Understanding the Story and Meaning of DIWALI

By John Hogan Director of Education & Cultural Diversity, Best Western | October 28, 2008

2005 will likely be remembered as a year of questions and wondering. People ask questions and globally wonder about the power of nature, as various parts of the planet experienced records in tsunami damage and fire in the Eastern World. Floods and wind destruction resulting from the highest number of hurricanes ever reported in the Western World dominated the news for months.

Continuing acts of terrorism around the globe, coupled with the threat of additional wars on several continents, all contributed to a world that is troubled and torn apart by a lack of understanding and trust.

Mukesh Mowji, 2005 vice chairman of the Asian American Hotel Owners Association, authored a short editorial in the November issue of the AAHOA Lodging Business magazine titled "Illuminating the Way: DIWALI and the Community". (1) In this article, he encouraged people of all nationalities to join in this "Festival of Lights" which begins on November 1st and to give thanks for the health, good fortune, knowledge and happiness that so many people have.

In researching this article, I found that despite the facts that India has the 2nd largest population in the world and Indians have made major contributions in many industries, DIWALI is a holiday known to only a limited number of Westerners. With that in mind, I discovered the following:

What might an observer who knew nothing of this Eastern holiday think if asked to compare certain Western holidays? A 2004 online article (2) did just that in the following observations:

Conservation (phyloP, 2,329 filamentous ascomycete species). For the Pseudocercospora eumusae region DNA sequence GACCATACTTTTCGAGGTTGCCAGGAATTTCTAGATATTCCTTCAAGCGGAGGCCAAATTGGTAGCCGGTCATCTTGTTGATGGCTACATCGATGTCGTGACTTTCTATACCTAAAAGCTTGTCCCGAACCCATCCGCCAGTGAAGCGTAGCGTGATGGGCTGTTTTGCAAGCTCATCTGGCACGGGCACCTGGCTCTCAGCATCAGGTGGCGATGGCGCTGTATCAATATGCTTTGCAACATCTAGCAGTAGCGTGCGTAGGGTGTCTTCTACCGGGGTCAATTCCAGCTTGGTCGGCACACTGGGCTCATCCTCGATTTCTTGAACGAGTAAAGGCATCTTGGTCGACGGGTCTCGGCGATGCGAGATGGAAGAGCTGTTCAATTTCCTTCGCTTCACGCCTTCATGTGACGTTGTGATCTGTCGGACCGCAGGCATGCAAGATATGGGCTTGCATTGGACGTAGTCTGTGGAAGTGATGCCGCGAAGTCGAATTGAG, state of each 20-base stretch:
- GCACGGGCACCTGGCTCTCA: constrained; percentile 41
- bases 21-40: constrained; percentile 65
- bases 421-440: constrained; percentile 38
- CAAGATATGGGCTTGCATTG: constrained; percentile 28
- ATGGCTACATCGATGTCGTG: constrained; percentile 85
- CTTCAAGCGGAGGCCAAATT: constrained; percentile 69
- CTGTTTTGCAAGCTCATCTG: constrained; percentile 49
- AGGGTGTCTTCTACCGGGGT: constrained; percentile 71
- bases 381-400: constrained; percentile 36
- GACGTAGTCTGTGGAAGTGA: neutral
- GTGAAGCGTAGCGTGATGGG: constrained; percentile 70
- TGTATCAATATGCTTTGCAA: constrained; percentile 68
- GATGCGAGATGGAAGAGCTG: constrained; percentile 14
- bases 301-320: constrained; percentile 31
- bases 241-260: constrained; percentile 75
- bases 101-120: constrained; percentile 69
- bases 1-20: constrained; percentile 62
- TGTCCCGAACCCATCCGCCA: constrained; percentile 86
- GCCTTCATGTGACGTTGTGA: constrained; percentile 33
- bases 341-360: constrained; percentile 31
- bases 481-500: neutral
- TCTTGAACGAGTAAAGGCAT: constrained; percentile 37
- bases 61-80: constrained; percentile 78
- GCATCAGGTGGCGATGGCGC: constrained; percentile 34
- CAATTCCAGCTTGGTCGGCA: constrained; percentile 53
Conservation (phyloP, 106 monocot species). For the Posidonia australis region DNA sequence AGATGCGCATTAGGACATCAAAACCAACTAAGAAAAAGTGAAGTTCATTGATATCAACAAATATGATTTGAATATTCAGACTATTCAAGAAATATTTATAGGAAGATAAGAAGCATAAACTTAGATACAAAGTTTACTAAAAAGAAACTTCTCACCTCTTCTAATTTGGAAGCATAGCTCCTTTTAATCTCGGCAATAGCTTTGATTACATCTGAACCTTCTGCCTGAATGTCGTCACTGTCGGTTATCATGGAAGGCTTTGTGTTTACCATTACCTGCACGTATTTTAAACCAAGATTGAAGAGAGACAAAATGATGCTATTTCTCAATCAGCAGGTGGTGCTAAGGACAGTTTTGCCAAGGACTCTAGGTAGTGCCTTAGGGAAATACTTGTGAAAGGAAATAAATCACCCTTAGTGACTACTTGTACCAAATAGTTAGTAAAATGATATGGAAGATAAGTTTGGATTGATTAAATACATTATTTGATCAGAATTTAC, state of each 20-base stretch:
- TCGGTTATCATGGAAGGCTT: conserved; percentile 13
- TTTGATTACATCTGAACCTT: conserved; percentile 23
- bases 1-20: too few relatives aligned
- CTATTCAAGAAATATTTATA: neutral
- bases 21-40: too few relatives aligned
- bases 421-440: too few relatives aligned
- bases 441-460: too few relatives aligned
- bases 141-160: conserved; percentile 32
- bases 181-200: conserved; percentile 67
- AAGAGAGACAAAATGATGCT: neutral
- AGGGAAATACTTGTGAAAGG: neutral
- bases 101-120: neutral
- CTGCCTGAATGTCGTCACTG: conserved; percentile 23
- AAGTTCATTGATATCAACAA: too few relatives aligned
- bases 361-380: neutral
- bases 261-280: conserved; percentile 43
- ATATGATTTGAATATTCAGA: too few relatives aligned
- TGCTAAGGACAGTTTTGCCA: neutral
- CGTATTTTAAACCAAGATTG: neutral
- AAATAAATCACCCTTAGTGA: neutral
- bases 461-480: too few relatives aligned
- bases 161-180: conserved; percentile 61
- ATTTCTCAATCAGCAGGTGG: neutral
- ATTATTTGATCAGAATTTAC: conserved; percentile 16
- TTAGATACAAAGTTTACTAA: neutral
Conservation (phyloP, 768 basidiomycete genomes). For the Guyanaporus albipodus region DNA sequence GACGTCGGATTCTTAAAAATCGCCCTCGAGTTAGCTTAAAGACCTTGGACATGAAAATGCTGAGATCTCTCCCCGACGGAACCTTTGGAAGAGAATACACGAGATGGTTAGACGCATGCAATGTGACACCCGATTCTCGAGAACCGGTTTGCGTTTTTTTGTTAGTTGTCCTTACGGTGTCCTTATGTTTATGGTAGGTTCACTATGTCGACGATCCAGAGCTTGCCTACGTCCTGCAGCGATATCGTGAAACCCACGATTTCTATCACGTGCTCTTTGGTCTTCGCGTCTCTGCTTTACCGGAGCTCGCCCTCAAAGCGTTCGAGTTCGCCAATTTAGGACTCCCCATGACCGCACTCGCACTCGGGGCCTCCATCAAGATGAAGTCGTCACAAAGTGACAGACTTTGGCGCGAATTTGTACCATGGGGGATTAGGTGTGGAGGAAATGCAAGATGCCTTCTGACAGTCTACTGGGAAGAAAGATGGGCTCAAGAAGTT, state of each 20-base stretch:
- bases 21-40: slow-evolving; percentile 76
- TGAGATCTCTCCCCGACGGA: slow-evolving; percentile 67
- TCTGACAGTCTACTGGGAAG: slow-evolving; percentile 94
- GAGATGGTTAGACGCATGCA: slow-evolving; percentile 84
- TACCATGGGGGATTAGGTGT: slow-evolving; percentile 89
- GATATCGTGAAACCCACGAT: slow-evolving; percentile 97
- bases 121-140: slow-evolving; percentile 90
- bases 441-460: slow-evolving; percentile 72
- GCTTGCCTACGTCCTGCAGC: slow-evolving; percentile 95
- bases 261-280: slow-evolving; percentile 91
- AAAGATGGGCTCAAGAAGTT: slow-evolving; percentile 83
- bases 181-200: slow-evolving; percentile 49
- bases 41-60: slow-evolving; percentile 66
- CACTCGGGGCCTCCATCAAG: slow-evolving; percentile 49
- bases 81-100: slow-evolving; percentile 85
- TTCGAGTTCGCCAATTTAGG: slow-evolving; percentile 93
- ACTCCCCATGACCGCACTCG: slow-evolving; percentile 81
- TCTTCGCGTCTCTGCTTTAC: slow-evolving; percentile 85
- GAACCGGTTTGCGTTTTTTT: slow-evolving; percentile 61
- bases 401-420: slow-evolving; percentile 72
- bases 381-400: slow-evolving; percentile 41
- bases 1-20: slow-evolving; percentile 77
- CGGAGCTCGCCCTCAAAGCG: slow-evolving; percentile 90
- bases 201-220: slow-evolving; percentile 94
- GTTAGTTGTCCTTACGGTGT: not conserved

A few weeks after these Eastern holidays, the Christian community marks Christmas and people from a number of other faiths observe their annual feasts.

Choose a Social Network!

The social network you are looking for is not available.

Close

Hotel Newswire Headlines Feed  

Casey Olsen
Steven Ferry
James Gieselman
Juan Carlos Flores
Michael DiLeva
Megan Schuyler
Peter McAlpine
Nelson Migdal
Pedro Colaco
Andrew Glincher
Coming up in May 2019...

Eco-Friendly Practices: Corporate Social Responsibility

The hotel industry has undertaken a long-term effort to build more responsible and socially conscious businesses. What began with small efforts to reduce waste - such as paperless checkouts and refillable soap dispensers - has evolved into an international movement toward implementing sustainable development practices. In addition to establishing themselves as good corporate citizens, adopting eco-friendly practices is sound business for hotels. According to a recent report from Deloitte, 95% of business travelers believe the hotel industry should be undertaking “green” initiatives, and Millennials are twice as likely to support brands with strong management of environmental and social issues. Given these conclusions, hotels are continuing to innovate in the areas of environmental sustainability. For example, one leading hotel chain has designed special elevators that collect kinetic energy from the moving lift and in the process, they have reduced their energy consumption by 50%  over conventional elevators. Also, they installed an advanced air conditioning system which employs a magnetic mechanical system that makes them more energy efficient. Other hotels are installing Intelligent Building Systems which monitor and control temperatures in rooms, common areas and swimming pools, as well as ventilation and cold water systems. Some hotels are installing Electric Vehicle charging stations, planting rooftop gardens, implementing stringent recycling programs, and insisting on the use of biodegradable materials. Another trend is the creation of Green Teams within a hotel's operation that are tasked to implement earth-friendly practices and manage budgets for green projects. Some hotels have even gone so far as to curtail or eliminate room service, believing that keeping the kitchen open 24/7 isn't terribly sustainable. The May issue of the Hotel Business Review will document what some hotels are doing to integrate sustainable practices into their operations and how they are benefiting from them.